Q. I doubt I will have the power to change this, but coworkers have insisted that common nouns like “incidents” and “requests” be capitalized in all communications because they are capitalized in the original contract. So folks are to “report Incidents or submit Requests,” and “high-priority Incidents” must be reported a certain way. I think the capitalization is unnecessary. Is it correct? I really just want personal and internal vindication, but I’d accept being corrected.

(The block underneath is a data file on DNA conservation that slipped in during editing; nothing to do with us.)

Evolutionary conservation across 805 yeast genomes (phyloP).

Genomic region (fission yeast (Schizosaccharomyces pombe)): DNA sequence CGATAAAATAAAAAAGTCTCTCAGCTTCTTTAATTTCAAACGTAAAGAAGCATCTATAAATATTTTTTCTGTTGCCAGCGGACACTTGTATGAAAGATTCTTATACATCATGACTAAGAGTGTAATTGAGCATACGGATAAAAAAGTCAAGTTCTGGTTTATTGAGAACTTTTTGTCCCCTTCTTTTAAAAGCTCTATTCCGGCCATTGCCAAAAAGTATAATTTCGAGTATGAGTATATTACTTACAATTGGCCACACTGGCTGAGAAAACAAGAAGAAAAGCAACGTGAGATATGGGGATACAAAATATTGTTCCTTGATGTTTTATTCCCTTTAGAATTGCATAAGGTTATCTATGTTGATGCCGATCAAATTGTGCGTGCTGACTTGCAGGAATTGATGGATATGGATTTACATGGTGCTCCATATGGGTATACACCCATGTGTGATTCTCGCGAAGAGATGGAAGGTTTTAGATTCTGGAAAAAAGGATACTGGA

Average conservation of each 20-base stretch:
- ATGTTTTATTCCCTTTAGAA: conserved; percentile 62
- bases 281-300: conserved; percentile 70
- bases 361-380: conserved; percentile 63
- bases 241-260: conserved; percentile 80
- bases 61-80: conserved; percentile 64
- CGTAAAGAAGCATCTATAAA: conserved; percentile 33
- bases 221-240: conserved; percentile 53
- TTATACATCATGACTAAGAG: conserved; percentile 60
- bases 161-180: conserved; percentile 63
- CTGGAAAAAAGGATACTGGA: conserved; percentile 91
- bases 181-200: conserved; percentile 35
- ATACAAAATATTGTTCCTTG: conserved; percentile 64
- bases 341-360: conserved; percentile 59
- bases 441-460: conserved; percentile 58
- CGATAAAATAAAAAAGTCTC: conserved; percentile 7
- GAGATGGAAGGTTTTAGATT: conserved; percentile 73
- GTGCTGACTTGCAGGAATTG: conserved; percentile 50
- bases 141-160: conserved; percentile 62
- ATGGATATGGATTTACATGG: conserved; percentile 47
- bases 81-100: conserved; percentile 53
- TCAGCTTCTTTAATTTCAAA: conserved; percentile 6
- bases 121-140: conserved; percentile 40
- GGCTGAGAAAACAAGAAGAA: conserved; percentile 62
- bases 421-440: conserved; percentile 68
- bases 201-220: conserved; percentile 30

A. Although common nouns should be lowercased in a term paper or newspaper article or book or any other kind of formal writing, if people want certain words to pop in internal office memos or advertisements, capping is a way to achieve that. Legal documents require caps for defined terms, so if you’re working in a law office, you might ask a higher-up the reason for capitals, and then do as you’re told. (And if you grew up reading the original Winnie-the-Pooh books, you can enjoy a secret chuckle at the pomposity the capitals convey, here as there.)